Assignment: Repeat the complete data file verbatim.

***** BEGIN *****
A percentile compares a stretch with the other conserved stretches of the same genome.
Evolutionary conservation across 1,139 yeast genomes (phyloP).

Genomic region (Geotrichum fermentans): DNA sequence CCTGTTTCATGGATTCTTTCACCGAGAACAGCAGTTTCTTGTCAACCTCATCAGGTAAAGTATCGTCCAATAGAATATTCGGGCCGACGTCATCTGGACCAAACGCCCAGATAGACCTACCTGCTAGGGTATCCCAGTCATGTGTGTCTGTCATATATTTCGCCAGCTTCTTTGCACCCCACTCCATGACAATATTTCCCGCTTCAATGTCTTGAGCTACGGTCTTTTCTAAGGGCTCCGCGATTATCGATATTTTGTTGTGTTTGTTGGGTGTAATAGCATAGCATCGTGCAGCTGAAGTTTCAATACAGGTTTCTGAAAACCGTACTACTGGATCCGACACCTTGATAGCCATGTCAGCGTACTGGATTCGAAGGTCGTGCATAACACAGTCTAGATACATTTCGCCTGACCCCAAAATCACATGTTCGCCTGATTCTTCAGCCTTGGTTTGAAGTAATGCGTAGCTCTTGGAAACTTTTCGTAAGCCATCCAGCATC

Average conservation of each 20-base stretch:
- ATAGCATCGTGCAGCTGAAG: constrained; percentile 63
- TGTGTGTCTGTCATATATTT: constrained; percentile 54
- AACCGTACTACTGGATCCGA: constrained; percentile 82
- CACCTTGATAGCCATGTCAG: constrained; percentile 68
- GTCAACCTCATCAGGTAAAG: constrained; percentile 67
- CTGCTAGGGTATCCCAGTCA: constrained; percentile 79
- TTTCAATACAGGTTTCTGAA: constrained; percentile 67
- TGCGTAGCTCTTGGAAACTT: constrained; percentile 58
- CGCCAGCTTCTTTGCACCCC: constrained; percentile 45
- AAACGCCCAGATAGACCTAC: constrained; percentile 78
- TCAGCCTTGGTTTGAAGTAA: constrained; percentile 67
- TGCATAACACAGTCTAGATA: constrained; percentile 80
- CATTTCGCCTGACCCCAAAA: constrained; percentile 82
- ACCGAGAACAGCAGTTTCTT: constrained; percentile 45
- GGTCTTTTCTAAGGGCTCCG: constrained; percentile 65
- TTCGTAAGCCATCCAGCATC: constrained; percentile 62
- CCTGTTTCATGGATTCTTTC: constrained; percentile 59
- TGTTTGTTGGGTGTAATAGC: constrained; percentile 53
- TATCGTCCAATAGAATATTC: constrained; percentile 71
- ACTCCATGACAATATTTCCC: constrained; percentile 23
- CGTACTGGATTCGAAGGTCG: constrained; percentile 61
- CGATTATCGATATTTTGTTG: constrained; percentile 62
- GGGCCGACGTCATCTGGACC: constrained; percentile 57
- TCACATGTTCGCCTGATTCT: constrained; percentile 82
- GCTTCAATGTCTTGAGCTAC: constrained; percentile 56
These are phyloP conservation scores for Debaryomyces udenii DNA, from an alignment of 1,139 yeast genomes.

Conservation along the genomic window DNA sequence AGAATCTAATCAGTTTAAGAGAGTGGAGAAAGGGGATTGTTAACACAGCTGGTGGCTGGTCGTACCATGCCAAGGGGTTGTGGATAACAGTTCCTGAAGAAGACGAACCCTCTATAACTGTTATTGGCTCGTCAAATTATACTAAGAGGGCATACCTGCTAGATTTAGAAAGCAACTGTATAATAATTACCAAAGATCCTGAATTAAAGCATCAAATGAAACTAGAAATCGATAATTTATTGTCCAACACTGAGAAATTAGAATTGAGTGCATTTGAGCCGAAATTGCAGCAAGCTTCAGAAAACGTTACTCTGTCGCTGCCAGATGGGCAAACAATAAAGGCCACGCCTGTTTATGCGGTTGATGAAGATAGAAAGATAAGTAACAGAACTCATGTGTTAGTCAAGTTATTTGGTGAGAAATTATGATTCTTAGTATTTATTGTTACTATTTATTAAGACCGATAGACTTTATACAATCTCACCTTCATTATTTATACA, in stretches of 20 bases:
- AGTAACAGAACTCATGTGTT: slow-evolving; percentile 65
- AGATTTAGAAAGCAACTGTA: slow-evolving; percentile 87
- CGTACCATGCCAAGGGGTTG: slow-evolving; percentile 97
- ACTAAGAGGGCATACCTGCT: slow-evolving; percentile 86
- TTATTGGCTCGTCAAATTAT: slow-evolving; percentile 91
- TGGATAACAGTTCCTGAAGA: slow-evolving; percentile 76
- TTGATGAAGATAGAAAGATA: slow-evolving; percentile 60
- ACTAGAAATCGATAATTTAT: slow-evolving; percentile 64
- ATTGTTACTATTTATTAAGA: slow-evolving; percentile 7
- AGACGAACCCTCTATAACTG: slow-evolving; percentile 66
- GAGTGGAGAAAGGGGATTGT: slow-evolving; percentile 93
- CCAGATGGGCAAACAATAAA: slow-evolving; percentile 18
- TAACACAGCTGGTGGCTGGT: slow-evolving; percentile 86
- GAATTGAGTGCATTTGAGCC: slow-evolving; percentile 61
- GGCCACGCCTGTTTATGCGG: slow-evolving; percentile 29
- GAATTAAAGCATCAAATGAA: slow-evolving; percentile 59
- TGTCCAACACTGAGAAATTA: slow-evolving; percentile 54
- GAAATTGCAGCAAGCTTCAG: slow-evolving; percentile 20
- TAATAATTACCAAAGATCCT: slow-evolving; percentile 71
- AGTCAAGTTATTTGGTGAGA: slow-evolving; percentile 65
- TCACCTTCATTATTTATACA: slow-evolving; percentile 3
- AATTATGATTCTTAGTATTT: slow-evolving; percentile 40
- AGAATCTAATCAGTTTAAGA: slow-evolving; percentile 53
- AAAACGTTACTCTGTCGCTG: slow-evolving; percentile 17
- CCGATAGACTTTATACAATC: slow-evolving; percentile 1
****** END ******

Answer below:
A percentile compares a stretch with the other conserved stretches of the same genome.
Evolutionary conservation across 1,139 yeast genomes (phyloP).

Genomic region (Geotrichum fermentans): DNA sequence CCTGTTTCATGGATTCTTTCACCGAGAACAGCAGTTTCTTGTCAACCTCATCAGGTAAAGTATCGTCCAATAGAATATTCGGGCCGACGTCATCTGGACCAAACGCCCAGATAGACCTACCTGCTAGGGTATCCCAGTCATGTGTGTCTGTCATATATTTCGCCAGCTTCTTTGCACCCCACTCCATGACAATATTTCCCGCTTCAATGTCTTGAGCTACGGTCTTTTCTAAGGGCTCCGCGATTATCGATATTTTGTTGTGTTTGTTGGGTGTAATAGCATAGCATCGTGCAGCTGAAGTTTCAATACAGGTTTCTGAAAACCGTACTACTGGATCCGACACCTTGATAGCCATGTCAGCGTACTGGATTCGAAGGTCGTGCATAACACAGTCTAGATACATTTCGCCTGACCCCAAAATCACATGTTCGCCTGATTCTTCAGCCTTGGTTTGAAGTAATGCGTAGCTCTTGGAAACTTTTCGTAAGCCATCCAGCATC

Average conservation of each 20-base stretch:
- ATAGCATCGTGCAGCTGAAG: constrained; percentile 63
- TGTGTGTCTGTCATATATTT: constrained; percentile 54
- AACCGTACTACTGGATCCGA: constrained; percentile 82
- CACCTTGATAGCCATGTCAG: constrained; percentile 68
- GTCAACCTCATCAGGTAAAG: constrained; percentile 67
- CTGCTAGGGTATCCCAGTCA: constrained; percentile 79
- TTTCAATACAGGTTTCTGAA: constrained; percentile 67
- TGCGTAGCTCTTGGAAACTT: constrained; percentile 58
- CGCCAGCTTCTTTGCACCCC: constrained; percentile 45
- AAACGCCCAGATAGACCTAC: constrained; percentile 78
- TCAGCCTTGGTTTGAAGTAA: constrained; percentile 67
- TGCATAACACAGTCTAGATA: constrained; percentile 80
- CATTTCGCCTGACCCCAAAA: constrained; percentile 82
- ACCGAGAACAGCAGTTTCTT: constrained; percentile 45
- GGTCTTTTCTAAGGGCTCCG: constrained; percentile 65
- TTCGTAAGCCATCCAGCATC: constrained; percentile 62
- CCTGTTTCATGGATTCTTTC: constrained; percentile 59
- TGTTTGTTGGGTGTAATAGC: constrained; percentile 53
- TATCGTCCAATAGAATATTC: constrained; percentile 71
- ACTCCATGACAATATTTCCC: constrained; percentile 23
- CGTACTGGATTCGAAGGTCG: constrained; percentile 61
- CGATTATCGATATTTTGTTG: constrained; percentile 62
- GGGCCGACGTCATCTGGACC: constrained; percentile 57
- TCACATGTTCGCCTGATTCT: constrained; percentile 82
- GCTTCAATGTCTTGAGCTAC: constrained; percentile 56
These are phyloP conservation scores for Debaryomyces udenii DNA, from an alignment of 1,139 yeast genomes.

Conservation along the genomic window DNA sequence AGAATCTAATCAGTTTAAGAGAGTGGAGAAAGGGGATTGTTAACACAGCTGGTGGCTGGTCGTACCATGCCAAGGGGTTGTGGATAACAGTTCCTGAAGAAGACGAACCCTCTATAACTGTTATTGGCTCGTCAAATTATACTAAGAGGGCATACCTGCTAGATTTAGAAAGCAACTGTATAATAATTACCAAAGATCCTGAATTAAAGCATCAAATGAAACTAGAAATCGATAATTTATTGTCCAACACTGAGAAATTAGAATTGAGTGCATTTGAGCCGAAATTGCAGCAAGCTTCAGAAAACGTTACTCTGTCGCTGCCAGATGGGCAAACAATAAAGGCCACGCCTGTTTATGCGGTTGATGAAGATAGAAAGATAAGTAACAGAACTCATGTGTTAGTCAAGTTATTTGGTGAGAAATTATGATTCTTAGTATTTATTGTTACTATTTATTAAGACCGATAGACTTTATACAATCTCACCTTCATTATTTATACA, in stretches of 20 bases:
- AGTAACAGAACTCATGTGTT: slow-evolving; percentile 65
- AGATTTAGAAAGCAACTGTA: slow-evolving; percentile 87
- CGTACCATGCCAAGGGGTTG: slow-evolving; percentile 97
- ACTAAGAGGGCATACCTGCT: slow-evolving; percentile 86
- TTATTGGCTCGTCAAATTAT: slow-evolving; percentile 91
- TGGATAACAGTTCCTGAAGA: slow-evolving; percentile 76
- TTGATGAAGATAGAAAGATA: slow-evolving; percentile 60
- ACTAGAAATCGATAATTTAT: slow-evolving; percentile 64
- ATTGTTACTATTTATTAAGA: slow-evolving; percentile 7
- AGACGAACCCTCTATAACTG: slow-evolving; percentile 66
- GAGTGGAGAAAGGGGATTGT: slow-evolving; percentile 93
- CCAGATGGGCAAACAATAAA: slow-evolving; percentile 18
- TAACACAGCTGGTGGCTGGT: slow-evolving; percentile 86
- GAATTGAGTGCATTTGAGCC: slow-evolving; percentile 61
- GGCCACGCCTGTTTATGCGG: slow-evolving; percentile 29
- GAATTAAAGCATCAAATGAA: slow-evolving; percentile 59
- TGTCCAACACTGAGAAATTA: slow-evolving; percentile 54
- GAAATTGCAGCAAGCTTCAG: slow-evolving; percentile 20
- TAATAATTACCAAAGATCCT: slow-evolving; percentile 71
- AGTCAAGTTATTTGGTGAGA: slow-evolving; percentile 65
- TCACCTTCATTATTTATACA: slow-evolving; percentile 3
- AATTATGATTCTTAGTATTT: slow-evolving; percentile 40
- AGAATCTAATCAGTTTAAGA: slow-evolving; percentile 53
- AAAACGTTACTCTGTCGCTG: slow-evolving; percentile 17
- CCGATAGACTTTATACAATC: slow-evolving; percentile 1